Some are very friendly. Sadly, these are the easiest for the authorities to catch and cull first.

This is home. This is what they eat and drink to survive.


Little puppy with a bloated stomach, probably filled with worms. He may also have eaten pebbles and soil from great hunger. 

We see very hungry dogs when we go during the day time on weekends.
We noticed a few of the dogs have lost some very obvious amount of weight, within a short span of a week or so. It was obvious that these poor dogs were being ostracized by the rest of the pack. They were alone in their far away corner, individually, and dared not venture anywhere near. One of them has always been very wary of humans but he is one of the sweetest natured. Every single time he sees you, his tail wags non-stop, but he wouldn’t come too near. You see, he was actually from another factory, but perhaps due to being this sweet, he was bullied since day 1 and got chased out from that pack. He joined the dogs then at this current defunct factory and was also bullied. Fortunately for him, 2 dogs accepted him as part of their pack and the 3 of them became inseparable. But very unfortunately for him, the owner brought his 2 best friends along, leaving him all alone to fend for himself yet again. Just recalling how he was whining with fear last night is so heart breaking. I could practically hear him ask me between his whines “Where have my 2 friends gone to? I am so afraid, hungry and lonely. Why do I get ostracized everywhere I go and always get left behind? Am I so detestable? Nobody wants me”. I wanted so very much to tell him, as well as all the other dogs there, that it is not their fault, that everything is going to be alright, that we are bringing them away to a better place where they’ll be safe and never go hungry again, where all they’ll ever know is eat, sleep and play. But I can’t. We can’t, as we do not have the means to do so.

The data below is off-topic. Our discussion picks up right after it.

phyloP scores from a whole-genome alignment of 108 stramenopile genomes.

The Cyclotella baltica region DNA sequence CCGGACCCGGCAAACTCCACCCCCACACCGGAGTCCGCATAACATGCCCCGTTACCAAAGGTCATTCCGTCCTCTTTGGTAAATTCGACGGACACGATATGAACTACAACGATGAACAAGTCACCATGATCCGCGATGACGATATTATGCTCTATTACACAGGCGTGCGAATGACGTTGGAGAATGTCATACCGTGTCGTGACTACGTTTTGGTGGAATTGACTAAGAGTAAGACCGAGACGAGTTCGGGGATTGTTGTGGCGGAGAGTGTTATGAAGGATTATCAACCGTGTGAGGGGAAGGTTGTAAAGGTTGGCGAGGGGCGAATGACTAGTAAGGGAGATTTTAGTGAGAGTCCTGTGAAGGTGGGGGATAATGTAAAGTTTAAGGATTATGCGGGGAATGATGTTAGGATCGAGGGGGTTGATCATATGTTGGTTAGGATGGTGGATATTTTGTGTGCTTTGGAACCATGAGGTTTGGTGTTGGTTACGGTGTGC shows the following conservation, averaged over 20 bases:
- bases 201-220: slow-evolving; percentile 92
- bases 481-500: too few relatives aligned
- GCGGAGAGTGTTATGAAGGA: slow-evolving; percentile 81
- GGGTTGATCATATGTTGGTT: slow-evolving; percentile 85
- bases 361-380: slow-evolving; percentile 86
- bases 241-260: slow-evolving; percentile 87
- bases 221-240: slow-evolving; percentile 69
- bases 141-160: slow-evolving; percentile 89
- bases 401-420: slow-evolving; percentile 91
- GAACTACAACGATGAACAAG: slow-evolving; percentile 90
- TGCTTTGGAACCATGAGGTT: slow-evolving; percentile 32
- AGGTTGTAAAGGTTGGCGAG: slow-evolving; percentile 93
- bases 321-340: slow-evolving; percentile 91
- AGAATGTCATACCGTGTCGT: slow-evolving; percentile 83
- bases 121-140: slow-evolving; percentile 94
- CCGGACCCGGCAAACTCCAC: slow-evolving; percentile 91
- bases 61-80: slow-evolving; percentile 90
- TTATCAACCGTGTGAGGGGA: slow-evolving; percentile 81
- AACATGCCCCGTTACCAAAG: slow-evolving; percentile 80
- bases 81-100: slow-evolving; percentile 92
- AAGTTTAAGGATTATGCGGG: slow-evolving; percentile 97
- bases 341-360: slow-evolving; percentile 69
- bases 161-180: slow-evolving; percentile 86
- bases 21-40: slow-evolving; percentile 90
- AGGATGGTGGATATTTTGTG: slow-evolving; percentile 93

Ostracized by every one, so this poor dog lives outside the factory, on a grass patch by the pavement . He is about 1 year old.

Everyone has left. The factory is barren 
Many hungry dogs
One lonesome dog not daring to come close 

Please help us to help these poor dogs! We are pleading for all the help that anyone of you can offer. Be it to help foster the poor dogs (for 3 months at least), sponsor their long-term boarding till they get adopted, donate kibbles/canned food/rice/meat so that we can feed them on alternate days instead of our usual once a week routine, or volunteer with us as drivers to help send the food for feeding. Any help.

Please write in to hopedogrescue@singnet.com.sg TODAY! Time is really running out for these poor dogs.

I will pray for all the kind angels to appear after reading this final plea for help. Are you one of their angels?

14.5.15

Killing Her Softly

We received a call last night at 9pm asking for help and advice with regards to a senior abandoned Chihuahua, found roaming the streets in Jurong last year. When Mark found her, she was dirty, smelly, terribly hungry and thirsty. It seemed as if she had been wandering the streets for a while. Mark took her home and noticed she had a lump on one of her nipples. He took her to the vet and found out she had breast cancer. He paid for her surgery to remove the lump and also spent the next 3 months looking for her owner by putting up posters, but to no avail. She was not sterilized and not microchipped.